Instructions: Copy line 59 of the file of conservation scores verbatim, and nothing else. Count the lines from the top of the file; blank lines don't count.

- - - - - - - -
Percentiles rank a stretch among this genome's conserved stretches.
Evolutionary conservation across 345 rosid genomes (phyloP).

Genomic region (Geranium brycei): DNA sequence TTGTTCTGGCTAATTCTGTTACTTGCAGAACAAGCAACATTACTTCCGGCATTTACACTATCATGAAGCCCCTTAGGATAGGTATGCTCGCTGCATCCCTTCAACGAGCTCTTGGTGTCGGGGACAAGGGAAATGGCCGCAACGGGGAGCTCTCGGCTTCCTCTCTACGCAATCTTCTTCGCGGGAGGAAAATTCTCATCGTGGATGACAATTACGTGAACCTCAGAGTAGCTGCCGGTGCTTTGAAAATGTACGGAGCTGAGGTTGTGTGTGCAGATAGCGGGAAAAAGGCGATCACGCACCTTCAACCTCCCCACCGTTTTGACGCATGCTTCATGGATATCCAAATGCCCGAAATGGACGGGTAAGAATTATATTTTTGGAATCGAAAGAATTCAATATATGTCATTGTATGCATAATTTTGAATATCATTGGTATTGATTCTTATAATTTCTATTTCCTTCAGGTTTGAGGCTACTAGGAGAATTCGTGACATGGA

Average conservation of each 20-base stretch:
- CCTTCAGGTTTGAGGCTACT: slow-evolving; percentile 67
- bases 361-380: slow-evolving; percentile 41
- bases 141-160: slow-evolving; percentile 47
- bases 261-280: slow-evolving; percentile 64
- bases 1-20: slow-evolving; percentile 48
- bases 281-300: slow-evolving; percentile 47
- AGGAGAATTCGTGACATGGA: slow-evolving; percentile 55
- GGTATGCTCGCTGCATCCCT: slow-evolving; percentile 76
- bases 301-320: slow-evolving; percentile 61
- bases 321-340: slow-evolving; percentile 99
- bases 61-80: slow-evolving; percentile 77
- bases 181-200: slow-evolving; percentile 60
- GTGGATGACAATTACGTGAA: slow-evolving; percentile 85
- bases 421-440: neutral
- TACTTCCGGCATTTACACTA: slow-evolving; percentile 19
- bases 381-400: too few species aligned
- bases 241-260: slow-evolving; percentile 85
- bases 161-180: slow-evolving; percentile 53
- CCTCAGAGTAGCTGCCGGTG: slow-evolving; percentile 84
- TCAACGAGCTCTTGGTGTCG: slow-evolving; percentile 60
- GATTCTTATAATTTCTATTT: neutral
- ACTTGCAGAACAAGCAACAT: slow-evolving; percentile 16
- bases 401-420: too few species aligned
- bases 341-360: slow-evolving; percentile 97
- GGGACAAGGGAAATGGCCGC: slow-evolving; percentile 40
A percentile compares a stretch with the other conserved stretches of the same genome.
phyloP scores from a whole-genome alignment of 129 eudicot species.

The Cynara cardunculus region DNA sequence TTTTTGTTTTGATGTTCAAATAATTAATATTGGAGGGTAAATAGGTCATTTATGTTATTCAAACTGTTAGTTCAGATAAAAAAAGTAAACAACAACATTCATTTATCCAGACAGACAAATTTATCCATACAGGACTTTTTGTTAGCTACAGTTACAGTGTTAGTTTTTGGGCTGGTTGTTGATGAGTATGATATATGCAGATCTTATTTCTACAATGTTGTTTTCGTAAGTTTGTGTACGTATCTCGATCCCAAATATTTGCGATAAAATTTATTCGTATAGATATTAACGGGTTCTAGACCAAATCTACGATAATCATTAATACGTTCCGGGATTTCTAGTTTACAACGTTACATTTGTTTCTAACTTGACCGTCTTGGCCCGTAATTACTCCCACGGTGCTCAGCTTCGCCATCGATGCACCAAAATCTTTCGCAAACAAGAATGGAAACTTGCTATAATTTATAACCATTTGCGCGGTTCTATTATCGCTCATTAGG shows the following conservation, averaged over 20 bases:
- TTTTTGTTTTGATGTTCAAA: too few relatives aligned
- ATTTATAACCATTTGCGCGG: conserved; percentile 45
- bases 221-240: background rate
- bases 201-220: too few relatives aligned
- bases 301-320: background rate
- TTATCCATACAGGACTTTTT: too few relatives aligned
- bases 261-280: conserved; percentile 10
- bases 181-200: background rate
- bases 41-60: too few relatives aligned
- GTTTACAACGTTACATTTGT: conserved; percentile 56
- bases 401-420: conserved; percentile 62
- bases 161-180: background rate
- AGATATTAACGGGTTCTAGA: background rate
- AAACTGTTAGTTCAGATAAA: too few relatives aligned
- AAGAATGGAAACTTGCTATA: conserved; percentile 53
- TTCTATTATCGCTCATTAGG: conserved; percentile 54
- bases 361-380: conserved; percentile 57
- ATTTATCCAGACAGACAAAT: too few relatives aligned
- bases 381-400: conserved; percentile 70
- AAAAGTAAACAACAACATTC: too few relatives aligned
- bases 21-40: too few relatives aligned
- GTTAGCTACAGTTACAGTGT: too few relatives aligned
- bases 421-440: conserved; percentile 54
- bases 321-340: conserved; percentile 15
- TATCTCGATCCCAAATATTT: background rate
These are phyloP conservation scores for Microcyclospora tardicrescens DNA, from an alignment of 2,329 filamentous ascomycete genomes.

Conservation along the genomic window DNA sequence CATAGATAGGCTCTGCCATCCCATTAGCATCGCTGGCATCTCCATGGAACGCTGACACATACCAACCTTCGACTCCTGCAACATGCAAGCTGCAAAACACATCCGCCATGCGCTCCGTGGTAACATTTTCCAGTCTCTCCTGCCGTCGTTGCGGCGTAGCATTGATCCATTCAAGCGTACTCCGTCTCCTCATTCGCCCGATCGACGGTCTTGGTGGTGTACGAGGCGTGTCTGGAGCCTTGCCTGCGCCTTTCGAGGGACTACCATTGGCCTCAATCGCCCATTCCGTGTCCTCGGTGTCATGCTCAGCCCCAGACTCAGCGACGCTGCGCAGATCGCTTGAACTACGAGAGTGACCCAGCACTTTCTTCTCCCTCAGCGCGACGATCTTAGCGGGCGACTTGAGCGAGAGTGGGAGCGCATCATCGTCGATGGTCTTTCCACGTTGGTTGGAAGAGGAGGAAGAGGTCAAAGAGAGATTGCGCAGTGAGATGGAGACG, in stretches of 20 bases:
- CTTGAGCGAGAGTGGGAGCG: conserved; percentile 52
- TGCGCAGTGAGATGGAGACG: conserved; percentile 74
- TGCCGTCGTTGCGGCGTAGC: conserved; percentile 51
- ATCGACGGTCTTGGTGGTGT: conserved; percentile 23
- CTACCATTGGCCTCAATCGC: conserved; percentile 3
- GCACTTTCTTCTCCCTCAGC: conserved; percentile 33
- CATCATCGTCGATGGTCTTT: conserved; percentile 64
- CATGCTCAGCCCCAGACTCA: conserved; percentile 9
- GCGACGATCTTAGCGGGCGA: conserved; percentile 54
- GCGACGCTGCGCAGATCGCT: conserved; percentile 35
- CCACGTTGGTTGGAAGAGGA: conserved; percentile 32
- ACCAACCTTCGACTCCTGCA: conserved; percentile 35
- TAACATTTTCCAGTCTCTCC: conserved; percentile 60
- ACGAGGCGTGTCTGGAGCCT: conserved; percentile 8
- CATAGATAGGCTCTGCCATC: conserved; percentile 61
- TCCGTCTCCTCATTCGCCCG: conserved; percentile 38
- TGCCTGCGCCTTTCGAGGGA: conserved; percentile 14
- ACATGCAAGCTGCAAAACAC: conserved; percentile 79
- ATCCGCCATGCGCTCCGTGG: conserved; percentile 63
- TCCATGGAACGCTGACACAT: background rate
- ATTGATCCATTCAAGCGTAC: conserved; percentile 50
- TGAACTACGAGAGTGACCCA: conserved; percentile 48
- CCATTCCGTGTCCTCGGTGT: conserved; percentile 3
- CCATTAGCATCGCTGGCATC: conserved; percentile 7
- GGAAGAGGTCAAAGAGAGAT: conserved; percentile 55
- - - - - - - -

Conservation along the genomic window DNA sequence CATAGATAGGCTCTGCCATCCCATTAGCATCGCTGGCATCTCCATGGAACGCTGACACATACCAACCTTCGACTCCTGCAACATGCAAGCTGCAAAACACATCCGCCATGCGCTCCGTGGTAACATTTTCCAGTCTCTCCTGCCGTCGTTGCGGCGTAGCATTGATCCATTCAAGCGTACTCCGTCTCCTCATTCGCCCGATCGACGGTCTTGGTGGTGTACGAGGCGTGTCTGGAGCCTTGCCTGCGCCTTTCGAGGGACTACCATTGGCCTCAATCGCCCATTCCGTGTCCTCGGTGTCATGCTCAGCCCCAGACTCAGCGACGCTGCGCAGATCGCTTGAACTACGAGAGTGACCCAGCACTTTCTTCTCCCTCAGCGCGACGATCTTAGCGGGCGACTTGAGCGAGAGTGGGAGCGCATCATCGTCGATGGTCTTTCCACGTTGGTTGGAAGAGGAGGAAGAGGTCAAAGAGAGATTGCGCAGTGAGATGGAGACG, in stretches of 20 bases: